What is consent?

Consent requires positive cooperation, and must be unambiguous. You are required to get affirmative consent before engaging in sexual activity.

Valid consent must be informed and knowing. When people consent to sexual activity, they will have indicated, in an affirmative, conscious and unambiguous manner, verbally or otherwise, prior to engagement in the sexual activity, that they are participating willingly, freely and voluntarily; silence, in and of itself, cannot demonstrate consent. It is the responsibility of each person involved in the sexual activity to ensure that he or she has the affirmative consent of the other or others to engage in the sexual activity.

Consent is an ongoing process in any sexual interaction and may be withdrawn at any time during a sexual interaction. The existence of a dating relationship between the persons involved, or the fact of past sexual relations between them, should never, by itself, be assumed to be an indicator of consent.

The absence of consent is presumed, but may be rebutted, when there is a difference in power or authority (either due to differences in physical strength, or differences in real or perceived authority).

If you have sexual activity with someone you know to be – or should know to be – asleep, mentally or physically incapacitated (by alcohol or other drug use), unconscious or passed out, you are in violation of university policy. Incapacitation is a state where one cannot make a rational, reasonable decision because he or she lacks the ability to understand the who, what, when, where, why or how of the sexual interaction. It is not a valid excuse if you knew, or reasonably should have known, that the other person with whom you are engaging is sexual activity was unable to communicate due to a mental or physical condition. Similarly, if you are too intoxicated to recognize that you did not have affirmative consent, your intoxication does not diminish your responsibility for an act of sexual misconduct. Also, if you were reckless in believing that the complainant consented to the sexual activity, but s/he did not, or if you did not take reasonable steps, in the circumstances known to you at the time, to ascertain whether the other individual consented to the sexual activity, then you are in violation of university policy on sexual assault.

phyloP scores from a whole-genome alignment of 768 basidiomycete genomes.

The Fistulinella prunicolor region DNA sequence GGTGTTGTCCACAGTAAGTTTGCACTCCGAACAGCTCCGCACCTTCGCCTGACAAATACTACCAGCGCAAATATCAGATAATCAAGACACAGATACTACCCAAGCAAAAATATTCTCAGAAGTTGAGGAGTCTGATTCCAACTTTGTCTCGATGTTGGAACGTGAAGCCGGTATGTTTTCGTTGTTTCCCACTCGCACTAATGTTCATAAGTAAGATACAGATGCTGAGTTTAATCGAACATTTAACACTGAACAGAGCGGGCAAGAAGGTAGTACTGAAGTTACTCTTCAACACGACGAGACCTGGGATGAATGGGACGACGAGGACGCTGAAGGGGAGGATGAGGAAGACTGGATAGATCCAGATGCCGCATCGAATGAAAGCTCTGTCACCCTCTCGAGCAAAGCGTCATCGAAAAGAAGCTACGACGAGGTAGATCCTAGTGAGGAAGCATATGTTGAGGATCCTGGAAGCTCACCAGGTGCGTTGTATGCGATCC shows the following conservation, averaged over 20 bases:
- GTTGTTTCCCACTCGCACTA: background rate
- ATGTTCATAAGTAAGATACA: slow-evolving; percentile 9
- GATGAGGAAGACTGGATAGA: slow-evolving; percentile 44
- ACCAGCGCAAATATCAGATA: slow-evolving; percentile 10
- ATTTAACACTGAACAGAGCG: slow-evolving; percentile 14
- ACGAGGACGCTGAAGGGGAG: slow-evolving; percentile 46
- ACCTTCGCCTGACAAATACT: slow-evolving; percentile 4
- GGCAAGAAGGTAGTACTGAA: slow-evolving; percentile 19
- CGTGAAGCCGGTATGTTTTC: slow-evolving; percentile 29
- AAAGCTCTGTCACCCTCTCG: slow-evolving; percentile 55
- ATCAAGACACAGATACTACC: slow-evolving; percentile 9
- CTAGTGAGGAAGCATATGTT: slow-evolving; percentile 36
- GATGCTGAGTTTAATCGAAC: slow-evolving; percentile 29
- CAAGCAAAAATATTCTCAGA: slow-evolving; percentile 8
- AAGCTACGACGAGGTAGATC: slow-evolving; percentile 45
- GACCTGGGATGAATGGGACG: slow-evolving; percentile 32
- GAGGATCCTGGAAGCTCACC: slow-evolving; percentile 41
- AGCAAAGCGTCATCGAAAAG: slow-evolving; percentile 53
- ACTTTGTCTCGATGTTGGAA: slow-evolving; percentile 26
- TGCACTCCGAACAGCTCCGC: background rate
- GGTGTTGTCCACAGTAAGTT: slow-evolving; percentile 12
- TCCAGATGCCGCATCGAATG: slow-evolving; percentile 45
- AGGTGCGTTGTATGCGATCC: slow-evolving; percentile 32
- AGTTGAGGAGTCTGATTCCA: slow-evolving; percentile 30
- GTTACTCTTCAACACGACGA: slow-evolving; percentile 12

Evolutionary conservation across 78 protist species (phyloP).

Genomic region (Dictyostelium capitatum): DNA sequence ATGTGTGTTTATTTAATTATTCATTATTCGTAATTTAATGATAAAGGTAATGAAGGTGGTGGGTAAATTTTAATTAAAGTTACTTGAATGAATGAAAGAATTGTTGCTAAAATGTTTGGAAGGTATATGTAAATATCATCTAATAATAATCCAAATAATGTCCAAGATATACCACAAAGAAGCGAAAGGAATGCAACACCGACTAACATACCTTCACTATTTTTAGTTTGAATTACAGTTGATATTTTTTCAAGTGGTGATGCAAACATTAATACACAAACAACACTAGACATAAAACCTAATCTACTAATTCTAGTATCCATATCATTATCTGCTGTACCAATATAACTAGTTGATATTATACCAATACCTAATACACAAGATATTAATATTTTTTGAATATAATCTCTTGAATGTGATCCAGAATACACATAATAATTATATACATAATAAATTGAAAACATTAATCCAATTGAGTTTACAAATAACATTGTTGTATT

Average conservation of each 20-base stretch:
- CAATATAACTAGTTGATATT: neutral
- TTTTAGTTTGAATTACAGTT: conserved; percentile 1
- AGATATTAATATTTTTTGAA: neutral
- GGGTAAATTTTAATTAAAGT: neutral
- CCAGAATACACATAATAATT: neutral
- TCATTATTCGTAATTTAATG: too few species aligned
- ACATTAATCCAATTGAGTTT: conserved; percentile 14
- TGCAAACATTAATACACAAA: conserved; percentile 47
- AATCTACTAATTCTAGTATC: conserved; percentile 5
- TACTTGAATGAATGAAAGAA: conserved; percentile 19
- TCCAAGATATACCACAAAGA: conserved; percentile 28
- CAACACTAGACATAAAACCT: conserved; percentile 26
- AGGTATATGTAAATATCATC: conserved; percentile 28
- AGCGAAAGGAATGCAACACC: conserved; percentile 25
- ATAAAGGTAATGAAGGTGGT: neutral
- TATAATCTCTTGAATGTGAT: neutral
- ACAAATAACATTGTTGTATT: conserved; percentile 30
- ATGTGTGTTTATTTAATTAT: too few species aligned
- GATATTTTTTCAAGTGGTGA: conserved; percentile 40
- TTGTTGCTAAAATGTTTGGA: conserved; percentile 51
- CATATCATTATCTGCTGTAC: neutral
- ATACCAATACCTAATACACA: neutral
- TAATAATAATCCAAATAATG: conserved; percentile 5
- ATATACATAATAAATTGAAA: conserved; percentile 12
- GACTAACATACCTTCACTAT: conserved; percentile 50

At USC, sexual assault is defined as any physical sexual act (including, but not limited to, actual or attempted intercourse, sexual contact, penetration using a body part or object, fondling, or groping) perpetrated upon a person:

  • Without their affirmative, conscious and voluntary consent, or where consent is not freely given;
  • Where the assailant uses physical force, threat, coercion or intimidation to overpower or control another; or where the person assaulted fears that he or she, or another person, will be injured or otherwise harmed if he or she does not submit; or
  • Where the ability to give or withhold consent is impaired due to the influence of alcohol or other drugs, or due to age or mental incapacity, or because of unconsciousness or blackout.

Sexual activity and behavior which is not consensual is defined as sexual misconduct whether the assailant is a stranger or an acquaintance of the complainant.